In another briefing, Col. Greg Masiello, V-22 Joint Program manager, revealed that while the original program of record has not changed, the tiltrotor’s success in shipboard operations at sea has increased its desirability on the part of many nations. Masiello is overseeing the effort to build additional aircraft beyond the original program numbers for sale to international partners, including Canada, Japan, Israel, Italy and potentially many more.

Flaris (Podgórzyn, Poland), an offshoot of a family-run company called Metal-Master, surprised everyone at the show with the introduction of a previously-unannounced, very light jet, the Flaris LAR-01. The all-carbon composite, 5-seat, single-engine jet with detachable wings and short takeoff and landing (STOL) characteristics has already entered testing, and the company is aiming for U.S. Federal Aviation Administration (FAA) certification by 2015. Composite components are apparently being produced with tier partners, according to the company Web site.

On the composites-specific front, ITT Exelis Aerostructures’ (Salt Lake City, Utah), vice president and general manager Mike Blair spoke with CompositesWorld about his company’s first appearance at the show as a standalone business. With the first phase of its expansion in Salt Lake City now fully operational, the company is prepared to leverage its heritage experience and expand into new programs and markets, with a strong focus on lean and cost-effective manufacturing, says Blair. The recently-commissioned 250,000-ft2/23,226m2 facility near the Salt Lake City airport (with room for expansion) has an automated tape laying (ATL) machine from MAG IAS (Hebron, Ky., USA) as well as automated fiber placement capability, a new 15-ft by 50-ft (4.6m by 15.4m) autoclave, and seven Breton large machining centers, as well as braiding and resin transfer molding (RTM) equipment. Unveiled at the show was an exclusive joint venture with Belgian company Bodair (Oupeye, Belgium), for high-speed filament winding of carbon/epoxy rods and struts for aircraft programs. The proprietary equipment designed by Bodair can reportedly produce 40,000 parts per year, adds Blair.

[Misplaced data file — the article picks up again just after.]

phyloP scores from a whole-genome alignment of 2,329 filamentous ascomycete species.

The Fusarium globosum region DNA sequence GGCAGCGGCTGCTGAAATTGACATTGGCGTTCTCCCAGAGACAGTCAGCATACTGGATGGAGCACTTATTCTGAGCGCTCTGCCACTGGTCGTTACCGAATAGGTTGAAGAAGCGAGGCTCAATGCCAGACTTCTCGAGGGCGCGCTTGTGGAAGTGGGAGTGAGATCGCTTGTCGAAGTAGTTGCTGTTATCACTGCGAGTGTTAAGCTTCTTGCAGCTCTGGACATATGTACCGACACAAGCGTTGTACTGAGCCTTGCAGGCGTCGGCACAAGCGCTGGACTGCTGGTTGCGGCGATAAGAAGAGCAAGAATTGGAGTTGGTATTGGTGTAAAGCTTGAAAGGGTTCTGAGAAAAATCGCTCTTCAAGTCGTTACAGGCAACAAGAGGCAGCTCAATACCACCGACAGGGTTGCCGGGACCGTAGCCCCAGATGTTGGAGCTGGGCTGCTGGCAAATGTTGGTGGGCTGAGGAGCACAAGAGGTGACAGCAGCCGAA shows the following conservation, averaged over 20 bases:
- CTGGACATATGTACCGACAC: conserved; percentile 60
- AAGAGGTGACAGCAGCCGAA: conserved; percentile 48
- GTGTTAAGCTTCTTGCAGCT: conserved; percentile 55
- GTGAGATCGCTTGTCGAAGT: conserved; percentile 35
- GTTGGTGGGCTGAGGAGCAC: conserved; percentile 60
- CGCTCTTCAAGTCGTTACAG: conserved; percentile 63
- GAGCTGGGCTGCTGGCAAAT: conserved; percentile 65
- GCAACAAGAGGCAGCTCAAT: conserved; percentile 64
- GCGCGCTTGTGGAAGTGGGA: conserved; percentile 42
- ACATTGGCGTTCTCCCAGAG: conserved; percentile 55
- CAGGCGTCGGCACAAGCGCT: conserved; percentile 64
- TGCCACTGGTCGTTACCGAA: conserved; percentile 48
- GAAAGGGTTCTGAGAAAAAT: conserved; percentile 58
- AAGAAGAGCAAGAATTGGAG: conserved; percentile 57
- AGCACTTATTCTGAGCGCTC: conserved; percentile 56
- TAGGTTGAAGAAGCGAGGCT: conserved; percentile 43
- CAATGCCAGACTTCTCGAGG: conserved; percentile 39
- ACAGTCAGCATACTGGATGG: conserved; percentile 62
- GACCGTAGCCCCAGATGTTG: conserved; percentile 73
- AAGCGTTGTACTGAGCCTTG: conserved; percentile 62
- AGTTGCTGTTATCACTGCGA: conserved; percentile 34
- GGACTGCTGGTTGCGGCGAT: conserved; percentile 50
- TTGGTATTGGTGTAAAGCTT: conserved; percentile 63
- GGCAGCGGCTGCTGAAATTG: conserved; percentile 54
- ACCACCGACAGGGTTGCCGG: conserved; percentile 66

Elbit Systems – Cyclone (Karmiel, Israel) showcased its cost-reduced “one-shot” resin transfer molding (RTM) method for producing a fastener-free, monolithic composite control surface without core. Using dry carbon fiber materials and epoxy resin, the patented method embeds and geometrically locks composite fittings into the main structure, which then are co-cured during processing. The process eliminates any assembly of structural parts, says Eitan Cohen, senior director of business development and marketing for the company, and provides a highly efficient and fastenerless aerodynamic surface. Elbit Systems has also developed a way to produce composite winglets in a similar manner to replace metal, for a 30 percent part weight savings on an unnamed customer’s aircraft.

Watch for our full airshow report in the upcoming September 2013 issue of High-Performance Composites (HPC) magazine.